Over the past two decades many ICSOs have learned a lot from business. They have brought in business consultants; they adopted management techniques, auditing standards and strategy processes; and they employed a number of leaders with a business background. Altogether, they have benefited from opening up to a business perspective. Today, many ICSOs are larger, more professional and more efficient than they used to be. At the same time ICSOs are in danger of forgetting the single biggest sector specific asset they have: their vision of a better world and their mission which shapes their specific contribution to achieving such a world. Neither business nor government have a vision or mission of a comparable quality, and both have to work hard to motivate their staff. ICSOs can count on the intrinsic motivation of staff and activists; they only need to make sure not to damage or destroy this motivation.

If ICSOs look back to the time when they were founded, they usually find a visionary personality who led the organisation by her/his vision. Later, as formal structures and processes emerged, organisational needs replaced vision and mission as the organisations’ main drivers. Especially in times of transformational change ICSO leaders need to rediscover their organisations’ vision and mission as the basis and driver of renewal and reinvigoration.

Vision Driven Change

Leading a major change process by vision entails six steps: an ongoing one which starts at the very beginning and continues throughout the change process, Rally support for vision driven change; and five steps which build upon each other but also overlap and run in parallel.

1. Rally support for vision driven change

2. Analyse critical changes in the outside world, scan the horizon for emerging trends

3. Reconfigure vision and mission to remain relevant in changing conditions

4. Refocus the organisation’s identity and culture

5. Identify mission-critical strategies, business models, processes and structures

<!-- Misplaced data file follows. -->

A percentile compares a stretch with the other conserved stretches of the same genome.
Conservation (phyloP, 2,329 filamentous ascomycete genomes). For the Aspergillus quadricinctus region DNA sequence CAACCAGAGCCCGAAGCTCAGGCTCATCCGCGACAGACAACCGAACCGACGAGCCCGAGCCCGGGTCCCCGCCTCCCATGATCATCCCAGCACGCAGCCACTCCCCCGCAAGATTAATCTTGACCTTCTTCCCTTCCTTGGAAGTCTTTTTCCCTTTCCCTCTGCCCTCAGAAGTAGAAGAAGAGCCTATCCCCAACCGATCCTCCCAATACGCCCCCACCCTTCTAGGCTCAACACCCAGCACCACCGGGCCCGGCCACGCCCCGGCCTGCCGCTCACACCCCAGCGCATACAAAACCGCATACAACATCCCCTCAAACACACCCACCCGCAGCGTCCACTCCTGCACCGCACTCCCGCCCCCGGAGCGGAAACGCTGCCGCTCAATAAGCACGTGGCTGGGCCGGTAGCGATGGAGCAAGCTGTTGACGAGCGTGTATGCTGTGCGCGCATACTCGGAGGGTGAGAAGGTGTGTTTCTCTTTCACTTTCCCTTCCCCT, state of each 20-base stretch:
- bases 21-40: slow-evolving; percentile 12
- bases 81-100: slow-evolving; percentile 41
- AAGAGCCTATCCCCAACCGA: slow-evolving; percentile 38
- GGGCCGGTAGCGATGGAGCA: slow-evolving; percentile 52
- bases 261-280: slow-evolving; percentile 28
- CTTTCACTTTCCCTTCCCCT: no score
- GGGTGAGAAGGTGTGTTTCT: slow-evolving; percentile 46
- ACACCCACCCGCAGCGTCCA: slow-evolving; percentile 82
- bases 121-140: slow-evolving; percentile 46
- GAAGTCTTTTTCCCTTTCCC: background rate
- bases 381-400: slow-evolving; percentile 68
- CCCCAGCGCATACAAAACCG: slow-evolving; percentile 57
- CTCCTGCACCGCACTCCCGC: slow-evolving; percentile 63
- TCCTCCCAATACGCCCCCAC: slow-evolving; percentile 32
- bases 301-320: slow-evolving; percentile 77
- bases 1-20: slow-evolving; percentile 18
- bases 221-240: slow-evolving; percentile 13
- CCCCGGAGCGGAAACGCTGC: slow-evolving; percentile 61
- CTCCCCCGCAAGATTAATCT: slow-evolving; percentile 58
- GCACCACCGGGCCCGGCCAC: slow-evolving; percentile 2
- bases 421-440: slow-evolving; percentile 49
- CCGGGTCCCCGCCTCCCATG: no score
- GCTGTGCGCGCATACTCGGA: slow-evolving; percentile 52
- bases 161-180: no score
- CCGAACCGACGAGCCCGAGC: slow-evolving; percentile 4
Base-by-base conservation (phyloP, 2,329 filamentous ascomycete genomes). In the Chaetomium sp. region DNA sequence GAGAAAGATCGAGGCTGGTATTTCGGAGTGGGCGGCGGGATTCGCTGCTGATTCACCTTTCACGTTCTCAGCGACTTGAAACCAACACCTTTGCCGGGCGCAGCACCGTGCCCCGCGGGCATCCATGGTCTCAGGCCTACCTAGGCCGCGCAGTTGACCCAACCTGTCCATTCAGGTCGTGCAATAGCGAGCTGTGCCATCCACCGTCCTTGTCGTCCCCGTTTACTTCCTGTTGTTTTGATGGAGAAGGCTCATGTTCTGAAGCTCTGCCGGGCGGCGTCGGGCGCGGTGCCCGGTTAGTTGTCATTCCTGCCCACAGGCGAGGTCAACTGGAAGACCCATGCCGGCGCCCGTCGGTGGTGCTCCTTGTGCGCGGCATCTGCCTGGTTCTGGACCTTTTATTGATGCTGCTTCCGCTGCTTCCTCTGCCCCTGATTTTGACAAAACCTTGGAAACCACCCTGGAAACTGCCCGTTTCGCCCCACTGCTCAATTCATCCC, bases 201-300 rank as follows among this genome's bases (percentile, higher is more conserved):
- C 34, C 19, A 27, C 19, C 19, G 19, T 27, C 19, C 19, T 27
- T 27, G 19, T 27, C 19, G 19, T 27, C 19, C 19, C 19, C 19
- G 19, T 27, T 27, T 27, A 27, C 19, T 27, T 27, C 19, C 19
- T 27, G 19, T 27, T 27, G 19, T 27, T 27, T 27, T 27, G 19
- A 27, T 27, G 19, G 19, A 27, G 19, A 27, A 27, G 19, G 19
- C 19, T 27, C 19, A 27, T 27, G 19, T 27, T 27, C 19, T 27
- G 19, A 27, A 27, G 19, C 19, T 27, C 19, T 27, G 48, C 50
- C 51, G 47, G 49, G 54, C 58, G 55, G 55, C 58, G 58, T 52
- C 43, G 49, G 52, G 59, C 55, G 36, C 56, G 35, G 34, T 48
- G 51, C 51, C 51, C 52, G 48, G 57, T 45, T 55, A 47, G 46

6. Develop and implement a change agenda which delivers these

Basis and driver in the change process are the organisation’s vision and mission – reconfigured as necessary against the changing needs of the external world. All other aspects of the organisation are open to the debate. This particularly includes traditional ways of working towards the mission which many ICSOs instinctively see as part of the mission and thus as sacrosanct. While vision and mission serve as fix points and benchmarks all processes and structures need to be strictly seen as tools which regularly have to be adapted in line with changing external conditions. Vision driven leadership will continuously rally support for the organisation’s vision and mission and base – and explain – any change as a means to better achieve the mission.

The Leading by Vision Lab

Leading by Vision will not provide formal leadership training. Sessions will be run as laboratories predominantly shaped by participants who will be supported on their leadership journey by seasoned leaders and leadership experts. Formats for the different sessions include: scanning the horizon, project development, peer advice, team work, inputs from experts, coaching, role play, presentation, etc.

As part of the application process participants will be asked to identify a project of transformational change for their organisation which they will conduct in preparation of, during and following up on the Leading by Vision lab. Participants are expected to present their project at the end of the lab and – within the following six months – to their organisation’s senior management team or board. Selected organisations may be encouraged to work on a specific project or case study to document the outcome of the new leadership approach within their organisations.

Conference Pictures